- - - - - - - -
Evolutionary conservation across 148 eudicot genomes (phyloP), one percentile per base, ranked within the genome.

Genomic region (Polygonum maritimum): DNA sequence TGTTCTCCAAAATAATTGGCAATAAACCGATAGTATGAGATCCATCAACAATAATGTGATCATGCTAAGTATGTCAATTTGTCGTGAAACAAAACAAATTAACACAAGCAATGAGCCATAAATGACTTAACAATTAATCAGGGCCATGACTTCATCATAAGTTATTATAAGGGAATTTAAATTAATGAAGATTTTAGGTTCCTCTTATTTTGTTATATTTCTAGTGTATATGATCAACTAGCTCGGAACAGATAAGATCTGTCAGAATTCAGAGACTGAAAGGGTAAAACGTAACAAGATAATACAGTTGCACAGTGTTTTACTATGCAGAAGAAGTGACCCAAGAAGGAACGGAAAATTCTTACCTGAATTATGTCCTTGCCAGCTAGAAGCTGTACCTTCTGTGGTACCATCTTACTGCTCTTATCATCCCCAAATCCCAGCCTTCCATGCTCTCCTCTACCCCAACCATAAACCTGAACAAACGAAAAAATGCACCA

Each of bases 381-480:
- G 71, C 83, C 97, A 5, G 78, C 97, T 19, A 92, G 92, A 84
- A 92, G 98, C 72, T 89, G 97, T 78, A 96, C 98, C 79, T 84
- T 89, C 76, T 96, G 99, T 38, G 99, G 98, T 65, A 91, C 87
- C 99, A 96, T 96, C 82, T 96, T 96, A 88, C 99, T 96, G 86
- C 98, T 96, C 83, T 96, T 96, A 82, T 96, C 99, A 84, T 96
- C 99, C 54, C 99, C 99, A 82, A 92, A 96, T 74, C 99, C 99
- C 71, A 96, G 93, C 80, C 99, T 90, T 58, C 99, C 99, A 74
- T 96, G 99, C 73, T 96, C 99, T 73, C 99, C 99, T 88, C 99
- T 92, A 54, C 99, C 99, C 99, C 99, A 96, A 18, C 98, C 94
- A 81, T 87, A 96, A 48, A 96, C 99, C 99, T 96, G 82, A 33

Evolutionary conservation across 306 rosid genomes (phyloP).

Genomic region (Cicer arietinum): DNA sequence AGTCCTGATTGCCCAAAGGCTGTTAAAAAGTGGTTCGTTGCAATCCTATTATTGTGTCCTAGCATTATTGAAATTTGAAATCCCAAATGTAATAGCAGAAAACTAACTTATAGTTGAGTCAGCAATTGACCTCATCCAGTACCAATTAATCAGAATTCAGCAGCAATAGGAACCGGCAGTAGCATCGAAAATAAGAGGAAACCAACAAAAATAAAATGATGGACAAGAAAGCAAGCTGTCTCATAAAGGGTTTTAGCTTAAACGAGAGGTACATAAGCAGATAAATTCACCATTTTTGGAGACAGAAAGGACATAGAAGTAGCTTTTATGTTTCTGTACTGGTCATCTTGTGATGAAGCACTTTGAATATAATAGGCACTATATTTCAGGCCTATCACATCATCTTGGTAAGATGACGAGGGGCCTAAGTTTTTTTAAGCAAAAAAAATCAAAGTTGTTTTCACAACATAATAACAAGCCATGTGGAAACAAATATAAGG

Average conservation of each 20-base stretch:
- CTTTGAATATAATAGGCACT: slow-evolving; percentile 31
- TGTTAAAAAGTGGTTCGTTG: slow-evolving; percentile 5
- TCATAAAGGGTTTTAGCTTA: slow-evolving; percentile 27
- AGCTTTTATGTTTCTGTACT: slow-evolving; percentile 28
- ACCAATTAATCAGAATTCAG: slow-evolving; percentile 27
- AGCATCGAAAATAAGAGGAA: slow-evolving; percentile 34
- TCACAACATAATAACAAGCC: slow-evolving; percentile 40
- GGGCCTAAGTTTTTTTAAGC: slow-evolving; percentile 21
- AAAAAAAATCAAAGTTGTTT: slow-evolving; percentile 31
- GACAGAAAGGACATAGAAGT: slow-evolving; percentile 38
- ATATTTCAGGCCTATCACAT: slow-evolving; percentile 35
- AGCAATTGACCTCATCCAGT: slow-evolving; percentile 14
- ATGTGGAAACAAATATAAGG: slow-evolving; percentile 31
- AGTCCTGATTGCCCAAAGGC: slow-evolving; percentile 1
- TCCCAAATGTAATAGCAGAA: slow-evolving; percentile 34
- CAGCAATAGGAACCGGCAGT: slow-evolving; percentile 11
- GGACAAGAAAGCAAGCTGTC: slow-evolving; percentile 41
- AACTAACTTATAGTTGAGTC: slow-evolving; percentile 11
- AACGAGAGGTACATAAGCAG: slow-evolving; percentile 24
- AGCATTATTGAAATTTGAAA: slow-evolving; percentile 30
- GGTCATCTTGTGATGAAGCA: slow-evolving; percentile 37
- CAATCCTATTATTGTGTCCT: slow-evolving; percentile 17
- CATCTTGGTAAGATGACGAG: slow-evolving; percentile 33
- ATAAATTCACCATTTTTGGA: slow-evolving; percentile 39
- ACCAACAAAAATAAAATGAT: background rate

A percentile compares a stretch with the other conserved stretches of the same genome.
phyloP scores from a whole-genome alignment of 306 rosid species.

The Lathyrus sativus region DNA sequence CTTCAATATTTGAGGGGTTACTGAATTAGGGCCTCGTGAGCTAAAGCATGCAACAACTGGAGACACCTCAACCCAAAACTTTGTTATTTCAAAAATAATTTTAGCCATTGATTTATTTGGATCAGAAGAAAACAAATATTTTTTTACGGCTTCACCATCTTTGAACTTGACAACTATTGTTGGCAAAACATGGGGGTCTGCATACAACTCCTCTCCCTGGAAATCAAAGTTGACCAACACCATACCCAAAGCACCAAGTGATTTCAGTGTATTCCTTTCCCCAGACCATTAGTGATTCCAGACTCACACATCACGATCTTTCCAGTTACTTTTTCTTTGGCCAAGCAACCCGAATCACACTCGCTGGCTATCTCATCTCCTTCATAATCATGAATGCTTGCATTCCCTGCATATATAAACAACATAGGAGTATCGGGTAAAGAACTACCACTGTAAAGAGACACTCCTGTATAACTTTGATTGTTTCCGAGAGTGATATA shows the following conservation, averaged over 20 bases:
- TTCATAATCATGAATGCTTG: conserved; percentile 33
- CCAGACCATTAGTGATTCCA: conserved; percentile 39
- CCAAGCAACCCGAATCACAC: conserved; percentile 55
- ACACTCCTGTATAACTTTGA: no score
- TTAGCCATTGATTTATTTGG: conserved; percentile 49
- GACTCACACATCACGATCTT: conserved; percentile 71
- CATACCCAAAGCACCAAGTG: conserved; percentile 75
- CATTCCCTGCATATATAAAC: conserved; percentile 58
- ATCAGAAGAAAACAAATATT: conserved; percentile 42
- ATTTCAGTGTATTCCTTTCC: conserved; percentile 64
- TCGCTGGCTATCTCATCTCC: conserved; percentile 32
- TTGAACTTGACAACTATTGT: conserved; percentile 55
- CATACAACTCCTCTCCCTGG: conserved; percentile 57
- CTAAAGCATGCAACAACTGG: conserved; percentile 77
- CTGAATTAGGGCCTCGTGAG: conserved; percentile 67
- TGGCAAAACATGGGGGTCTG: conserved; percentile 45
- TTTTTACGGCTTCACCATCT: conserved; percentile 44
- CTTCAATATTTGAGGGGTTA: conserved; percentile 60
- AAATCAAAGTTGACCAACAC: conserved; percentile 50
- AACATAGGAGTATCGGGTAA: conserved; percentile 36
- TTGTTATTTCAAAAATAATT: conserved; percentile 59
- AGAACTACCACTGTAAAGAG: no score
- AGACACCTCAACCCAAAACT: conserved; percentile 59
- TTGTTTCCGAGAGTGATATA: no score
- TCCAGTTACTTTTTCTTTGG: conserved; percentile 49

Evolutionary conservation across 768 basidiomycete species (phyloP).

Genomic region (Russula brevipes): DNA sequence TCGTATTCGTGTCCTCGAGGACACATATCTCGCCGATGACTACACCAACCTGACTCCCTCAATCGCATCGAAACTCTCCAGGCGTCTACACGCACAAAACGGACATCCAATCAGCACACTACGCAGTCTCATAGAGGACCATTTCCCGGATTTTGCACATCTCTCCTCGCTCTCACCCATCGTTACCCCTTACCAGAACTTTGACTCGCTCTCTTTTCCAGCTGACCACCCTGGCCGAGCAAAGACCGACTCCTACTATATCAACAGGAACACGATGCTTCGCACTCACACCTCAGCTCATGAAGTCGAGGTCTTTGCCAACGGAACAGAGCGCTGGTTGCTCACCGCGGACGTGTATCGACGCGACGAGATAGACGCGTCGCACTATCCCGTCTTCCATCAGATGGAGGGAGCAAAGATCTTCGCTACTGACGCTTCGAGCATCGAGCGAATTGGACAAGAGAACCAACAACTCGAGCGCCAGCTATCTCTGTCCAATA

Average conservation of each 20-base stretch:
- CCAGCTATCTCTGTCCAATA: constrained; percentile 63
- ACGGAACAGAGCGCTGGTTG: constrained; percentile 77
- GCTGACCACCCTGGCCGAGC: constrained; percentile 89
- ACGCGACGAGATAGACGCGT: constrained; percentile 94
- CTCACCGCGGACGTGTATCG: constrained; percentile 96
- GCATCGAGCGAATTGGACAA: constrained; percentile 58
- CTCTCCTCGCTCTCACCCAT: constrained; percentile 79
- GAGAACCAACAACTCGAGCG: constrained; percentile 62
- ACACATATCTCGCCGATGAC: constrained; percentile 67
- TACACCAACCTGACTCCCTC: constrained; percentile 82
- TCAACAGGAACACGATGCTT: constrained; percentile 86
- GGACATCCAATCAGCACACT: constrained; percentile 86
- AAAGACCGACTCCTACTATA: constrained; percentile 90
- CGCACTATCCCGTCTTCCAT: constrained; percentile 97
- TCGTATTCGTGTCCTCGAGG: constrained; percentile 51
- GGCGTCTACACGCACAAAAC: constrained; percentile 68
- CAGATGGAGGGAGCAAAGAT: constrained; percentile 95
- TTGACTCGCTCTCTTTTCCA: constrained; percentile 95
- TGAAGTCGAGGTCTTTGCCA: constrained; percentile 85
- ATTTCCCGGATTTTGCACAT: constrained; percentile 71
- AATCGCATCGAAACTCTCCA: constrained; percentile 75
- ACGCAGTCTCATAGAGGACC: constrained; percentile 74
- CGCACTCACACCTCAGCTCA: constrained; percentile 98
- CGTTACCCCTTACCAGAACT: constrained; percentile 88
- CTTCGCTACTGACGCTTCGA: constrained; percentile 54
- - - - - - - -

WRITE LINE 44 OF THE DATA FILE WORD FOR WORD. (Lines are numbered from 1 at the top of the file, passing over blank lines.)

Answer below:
The Lathyrus sativus region DNA sequence CTTCAATATTTGAGGGGTTACTGAATTAGGGCCTCGTGAGCTAAAGCATGCAACAACTGGAGACACCTCAACCCAAAACTTTGTTATTTCAAAAATAATTTTAGCCATTGATTTATTTGGATCAGAAGAAAACAAATATTTTTTTACGGCTTCACCATCTTTGAACTTGACAACTATTGTTGGCAAAACATGGGGGTCTGCATACAACTCCTCTCCCTGGAAATCAAAGTTGACCAACACCATACCCAAAGCACCAAGTGATTTCAGTGTATTCCTTTCCCCAGACCATTAGTGATTCCAGACTCACACATCACGATCTTTCCAGTTACTTTTTCTTTGGCCAAGCAACCCGAATCACACTCGCTGGCTATCTCATCTCCTTCATAATCATGAATGCTTGCATTCCCTGCATATATAAACAACATAGGAGTATCGGGTAAAGAACTACCACTGTAAAGAGACACTCCTGTATAACTTTGATTGTTTCCGAGAGTGATATA shows the following conservation, averaged over 20 bases: